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'Shocker' in Laura Bush Memoir No Big Deal For Texas Journos | The Nation

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Greg Mitchell

Greg Mitchell

Media, politics and culture.

'Shocker' in Laura Bush Memoir No Big Deal For Texas Journos

(This post written by Nation intern Morgan Ashenfelter)    LAURA Bush’s memoir, Spoken From the Heart, was released on May 4, days after The New York Times spilled the beans on its embargoed content after a reporter bought a copy put out too early at a bookstore.  Plenty of national coverage and reviews quickly followed.  One incident in the memoir has received extended coverage:  When Laura was 17-years-old she was the driver in a car accident that killed a high school friend, Mike Douglas, after she ran a stop sign (while chatting with a companion).  

It was old news, but she hadn't spoken or written about it much before.  While many of these articles read like breaking news,  as if something was left undiscovered, most papers in Texas either ran wire articles about Bush’s memoir or ignored it.

While the Jezebel site called the memoir “shocking” and Ann Gerhart of the Washington Post found the contents about the crash “startling,” Texans, on the other hand, don’t seem to agree.

“Texans pretty much know every jot and tittle of the Laura and W legend already,” says Texas Observer Editor Bob Moser. “The car accident is old news. And nothing in the memoir, from what I've heard of it, sounds remotely surprising.” The Observer does plan to review the book in an upcoming issue and will also have a New York-based columnist carry it around the city to see if any “Yankees react.”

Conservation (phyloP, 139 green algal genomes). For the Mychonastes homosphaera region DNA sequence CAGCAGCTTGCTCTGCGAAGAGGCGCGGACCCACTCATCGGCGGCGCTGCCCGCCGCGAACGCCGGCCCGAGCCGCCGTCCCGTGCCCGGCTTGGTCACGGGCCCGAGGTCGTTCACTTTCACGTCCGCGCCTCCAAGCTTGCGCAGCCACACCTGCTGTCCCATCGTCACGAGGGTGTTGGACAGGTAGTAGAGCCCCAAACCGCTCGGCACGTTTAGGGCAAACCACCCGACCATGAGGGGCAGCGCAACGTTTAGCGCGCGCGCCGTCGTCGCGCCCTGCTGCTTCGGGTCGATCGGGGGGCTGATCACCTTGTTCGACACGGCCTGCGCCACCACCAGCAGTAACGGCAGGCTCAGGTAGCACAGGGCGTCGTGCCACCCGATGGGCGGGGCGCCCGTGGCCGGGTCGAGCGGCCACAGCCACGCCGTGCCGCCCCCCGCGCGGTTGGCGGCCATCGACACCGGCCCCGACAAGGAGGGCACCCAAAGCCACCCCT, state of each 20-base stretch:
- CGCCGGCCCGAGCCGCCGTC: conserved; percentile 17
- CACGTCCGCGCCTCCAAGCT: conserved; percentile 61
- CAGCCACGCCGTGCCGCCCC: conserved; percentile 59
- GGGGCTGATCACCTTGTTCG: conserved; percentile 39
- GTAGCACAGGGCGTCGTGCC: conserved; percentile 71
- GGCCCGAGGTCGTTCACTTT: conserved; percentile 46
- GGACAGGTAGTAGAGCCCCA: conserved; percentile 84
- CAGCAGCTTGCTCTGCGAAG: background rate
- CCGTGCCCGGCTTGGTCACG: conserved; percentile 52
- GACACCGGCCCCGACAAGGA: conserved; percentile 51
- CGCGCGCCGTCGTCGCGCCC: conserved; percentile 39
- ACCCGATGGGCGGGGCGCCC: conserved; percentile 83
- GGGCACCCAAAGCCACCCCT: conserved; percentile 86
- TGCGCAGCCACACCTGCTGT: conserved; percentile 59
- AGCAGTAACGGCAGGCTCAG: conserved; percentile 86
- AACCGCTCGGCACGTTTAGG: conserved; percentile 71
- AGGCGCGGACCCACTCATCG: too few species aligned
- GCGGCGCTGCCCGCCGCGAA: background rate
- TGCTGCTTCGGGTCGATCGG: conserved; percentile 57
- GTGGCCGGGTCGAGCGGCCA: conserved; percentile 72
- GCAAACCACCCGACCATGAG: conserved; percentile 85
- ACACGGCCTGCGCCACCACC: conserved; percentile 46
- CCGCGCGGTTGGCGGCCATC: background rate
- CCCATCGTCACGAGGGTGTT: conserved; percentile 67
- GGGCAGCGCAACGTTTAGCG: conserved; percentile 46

Mike Drago, city and regional editor of The Dallas Morning News, echoes Moser’s sentiment. Drago wasn’t sure if all Texans knew about the crash, but “readers of the Dallas Morning News did.” The paper covered the crash extensively during the Bush campaign for president, but neither Bush would speak about it at the time. The paper  plans on reviewing the book and interviewing the former First Lady after the book hits stores.

As for the accident, Laura Bush—surprisingly—was never charged for it, though fully at fault, nor received a ticket. The police report was partially illegible and lacked many details, including whether charges were filed. Texas attorney Keith Stretcher told USA Today in 2000 that he didn’t think it was unusual that charges were not filed in that era, but the mystery remains.

Gerhart of The Washington Post speculates in her book, The Perfect Wife: The Life and Choices of Laura Bush  that “perhaps Mike Douglas's parents, who lived out in the country and weren't part of the more affluent set in town, didn't have the right connections to press for a more vigorous investigation."

 

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